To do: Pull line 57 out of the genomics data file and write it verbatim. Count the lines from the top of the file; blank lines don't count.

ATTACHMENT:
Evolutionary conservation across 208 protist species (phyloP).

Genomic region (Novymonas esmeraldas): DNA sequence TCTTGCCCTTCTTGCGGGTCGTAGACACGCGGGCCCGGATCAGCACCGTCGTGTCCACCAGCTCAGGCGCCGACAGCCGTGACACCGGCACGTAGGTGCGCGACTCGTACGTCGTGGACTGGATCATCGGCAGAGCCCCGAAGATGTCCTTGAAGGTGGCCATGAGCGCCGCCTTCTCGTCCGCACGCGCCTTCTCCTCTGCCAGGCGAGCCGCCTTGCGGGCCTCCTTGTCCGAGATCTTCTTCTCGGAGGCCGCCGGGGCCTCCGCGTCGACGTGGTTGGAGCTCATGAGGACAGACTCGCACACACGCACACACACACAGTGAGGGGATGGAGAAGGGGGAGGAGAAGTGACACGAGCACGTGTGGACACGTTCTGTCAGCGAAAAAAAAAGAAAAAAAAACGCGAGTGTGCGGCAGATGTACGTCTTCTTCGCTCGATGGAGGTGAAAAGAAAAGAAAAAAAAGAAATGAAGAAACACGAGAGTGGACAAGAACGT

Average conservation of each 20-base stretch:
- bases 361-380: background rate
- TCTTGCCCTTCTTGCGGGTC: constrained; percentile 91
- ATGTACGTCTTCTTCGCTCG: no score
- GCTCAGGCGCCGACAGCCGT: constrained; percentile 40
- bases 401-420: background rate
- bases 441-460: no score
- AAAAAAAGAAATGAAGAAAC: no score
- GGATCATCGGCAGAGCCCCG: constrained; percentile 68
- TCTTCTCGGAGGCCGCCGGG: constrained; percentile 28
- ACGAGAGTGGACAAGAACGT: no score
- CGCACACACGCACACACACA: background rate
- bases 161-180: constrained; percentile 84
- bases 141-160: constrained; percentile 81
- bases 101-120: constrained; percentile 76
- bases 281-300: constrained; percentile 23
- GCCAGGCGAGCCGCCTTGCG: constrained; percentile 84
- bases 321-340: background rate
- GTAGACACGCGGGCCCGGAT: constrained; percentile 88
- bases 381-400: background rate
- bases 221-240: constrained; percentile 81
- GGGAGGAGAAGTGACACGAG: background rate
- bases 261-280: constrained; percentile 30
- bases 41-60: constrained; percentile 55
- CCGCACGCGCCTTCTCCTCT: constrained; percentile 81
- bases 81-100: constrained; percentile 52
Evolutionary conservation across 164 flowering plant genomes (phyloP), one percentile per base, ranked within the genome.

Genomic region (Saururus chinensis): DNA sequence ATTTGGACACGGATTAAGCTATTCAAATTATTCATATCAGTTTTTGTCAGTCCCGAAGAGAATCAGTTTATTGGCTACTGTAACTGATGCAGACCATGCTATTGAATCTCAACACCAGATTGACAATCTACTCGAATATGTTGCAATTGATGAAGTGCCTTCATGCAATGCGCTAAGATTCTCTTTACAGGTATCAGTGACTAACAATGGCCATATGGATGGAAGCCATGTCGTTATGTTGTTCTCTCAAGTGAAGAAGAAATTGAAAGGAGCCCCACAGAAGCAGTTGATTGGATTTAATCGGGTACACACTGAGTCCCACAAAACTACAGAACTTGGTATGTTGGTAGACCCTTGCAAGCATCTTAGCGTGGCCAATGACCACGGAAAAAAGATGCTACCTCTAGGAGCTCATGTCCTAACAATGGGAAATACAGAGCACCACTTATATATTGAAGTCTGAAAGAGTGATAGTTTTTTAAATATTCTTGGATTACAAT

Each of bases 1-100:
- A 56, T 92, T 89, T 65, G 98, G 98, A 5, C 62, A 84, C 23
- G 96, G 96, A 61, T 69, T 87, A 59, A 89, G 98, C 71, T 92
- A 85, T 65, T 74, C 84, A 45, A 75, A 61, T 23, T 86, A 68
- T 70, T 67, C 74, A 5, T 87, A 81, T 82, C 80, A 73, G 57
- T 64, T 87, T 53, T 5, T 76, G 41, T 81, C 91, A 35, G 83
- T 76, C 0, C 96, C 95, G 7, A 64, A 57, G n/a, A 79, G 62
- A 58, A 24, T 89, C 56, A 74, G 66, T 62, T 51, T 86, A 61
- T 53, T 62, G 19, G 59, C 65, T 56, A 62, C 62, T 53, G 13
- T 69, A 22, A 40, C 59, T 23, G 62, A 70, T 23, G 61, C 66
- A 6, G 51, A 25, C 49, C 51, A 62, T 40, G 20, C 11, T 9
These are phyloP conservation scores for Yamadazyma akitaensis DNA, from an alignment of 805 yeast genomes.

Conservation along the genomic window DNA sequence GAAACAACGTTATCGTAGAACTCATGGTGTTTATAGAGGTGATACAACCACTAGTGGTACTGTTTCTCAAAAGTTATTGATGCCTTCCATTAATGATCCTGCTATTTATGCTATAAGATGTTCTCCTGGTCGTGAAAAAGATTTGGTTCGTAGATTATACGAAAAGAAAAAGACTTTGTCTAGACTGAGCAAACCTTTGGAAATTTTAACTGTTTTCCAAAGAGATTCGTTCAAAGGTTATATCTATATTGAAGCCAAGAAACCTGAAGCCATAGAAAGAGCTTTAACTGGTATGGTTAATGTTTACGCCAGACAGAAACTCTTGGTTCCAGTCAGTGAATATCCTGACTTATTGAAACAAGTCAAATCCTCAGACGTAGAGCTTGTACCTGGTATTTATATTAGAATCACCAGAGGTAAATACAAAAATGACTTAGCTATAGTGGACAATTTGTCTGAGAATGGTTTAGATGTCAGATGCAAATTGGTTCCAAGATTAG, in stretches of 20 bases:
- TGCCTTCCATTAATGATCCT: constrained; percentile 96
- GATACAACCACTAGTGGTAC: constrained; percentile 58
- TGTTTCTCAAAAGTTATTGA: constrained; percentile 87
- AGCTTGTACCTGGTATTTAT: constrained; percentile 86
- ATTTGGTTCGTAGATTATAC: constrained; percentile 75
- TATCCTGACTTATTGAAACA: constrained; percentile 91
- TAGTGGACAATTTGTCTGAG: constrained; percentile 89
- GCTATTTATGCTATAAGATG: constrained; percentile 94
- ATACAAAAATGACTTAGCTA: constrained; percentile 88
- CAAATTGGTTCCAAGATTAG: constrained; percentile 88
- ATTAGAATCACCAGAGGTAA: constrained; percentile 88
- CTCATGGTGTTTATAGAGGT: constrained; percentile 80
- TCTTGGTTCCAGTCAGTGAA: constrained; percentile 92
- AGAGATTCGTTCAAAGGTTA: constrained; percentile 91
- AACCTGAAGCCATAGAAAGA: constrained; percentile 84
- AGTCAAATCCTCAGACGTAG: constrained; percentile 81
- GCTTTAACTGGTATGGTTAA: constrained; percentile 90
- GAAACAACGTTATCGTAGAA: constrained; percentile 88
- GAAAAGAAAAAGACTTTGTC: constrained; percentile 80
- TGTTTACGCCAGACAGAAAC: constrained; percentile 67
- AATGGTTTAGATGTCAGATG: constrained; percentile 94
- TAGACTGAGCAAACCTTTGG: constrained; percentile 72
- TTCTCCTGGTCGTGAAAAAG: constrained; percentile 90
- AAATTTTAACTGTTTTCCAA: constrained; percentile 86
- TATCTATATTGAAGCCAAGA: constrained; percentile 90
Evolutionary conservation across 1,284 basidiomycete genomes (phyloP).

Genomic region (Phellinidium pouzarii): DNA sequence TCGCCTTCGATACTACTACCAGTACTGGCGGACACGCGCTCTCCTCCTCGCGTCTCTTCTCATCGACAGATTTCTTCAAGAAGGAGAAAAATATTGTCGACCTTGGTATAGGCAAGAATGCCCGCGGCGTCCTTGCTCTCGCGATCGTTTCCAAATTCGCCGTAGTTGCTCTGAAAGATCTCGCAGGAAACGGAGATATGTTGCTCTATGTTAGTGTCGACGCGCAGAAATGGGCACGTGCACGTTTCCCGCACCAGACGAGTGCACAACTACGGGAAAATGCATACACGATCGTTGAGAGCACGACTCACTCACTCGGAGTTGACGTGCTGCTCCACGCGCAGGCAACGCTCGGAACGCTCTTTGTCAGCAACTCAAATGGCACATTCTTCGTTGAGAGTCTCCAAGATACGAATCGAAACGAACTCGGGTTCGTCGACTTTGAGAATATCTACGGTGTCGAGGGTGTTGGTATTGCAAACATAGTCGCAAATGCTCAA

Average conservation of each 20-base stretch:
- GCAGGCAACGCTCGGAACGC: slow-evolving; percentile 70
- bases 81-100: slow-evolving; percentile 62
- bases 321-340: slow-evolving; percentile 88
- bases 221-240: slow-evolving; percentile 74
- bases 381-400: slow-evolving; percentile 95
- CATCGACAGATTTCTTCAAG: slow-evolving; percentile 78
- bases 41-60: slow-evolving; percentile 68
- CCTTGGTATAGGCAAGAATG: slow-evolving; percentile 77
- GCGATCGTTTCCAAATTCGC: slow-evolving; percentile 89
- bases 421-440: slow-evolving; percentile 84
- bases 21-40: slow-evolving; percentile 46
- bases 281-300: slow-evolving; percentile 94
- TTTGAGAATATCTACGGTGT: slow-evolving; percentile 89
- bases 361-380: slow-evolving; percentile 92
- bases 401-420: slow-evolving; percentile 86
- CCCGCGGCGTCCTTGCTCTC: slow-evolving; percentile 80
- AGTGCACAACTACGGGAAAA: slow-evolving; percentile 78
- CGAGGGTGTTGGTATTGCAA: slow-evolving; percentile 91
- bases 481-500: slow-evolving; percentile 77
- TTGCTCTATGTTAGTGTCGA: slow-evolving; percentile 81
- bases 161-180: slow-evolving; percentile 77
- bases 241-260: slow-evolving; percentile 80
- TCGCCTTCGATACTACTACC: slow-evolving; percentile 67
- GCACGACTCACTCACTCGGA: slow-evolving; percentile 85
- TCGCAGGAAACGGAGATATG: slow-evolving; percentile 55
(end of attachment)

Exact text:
- AGAGATTCGTTCAAAGGTTA: constrained; percentile 91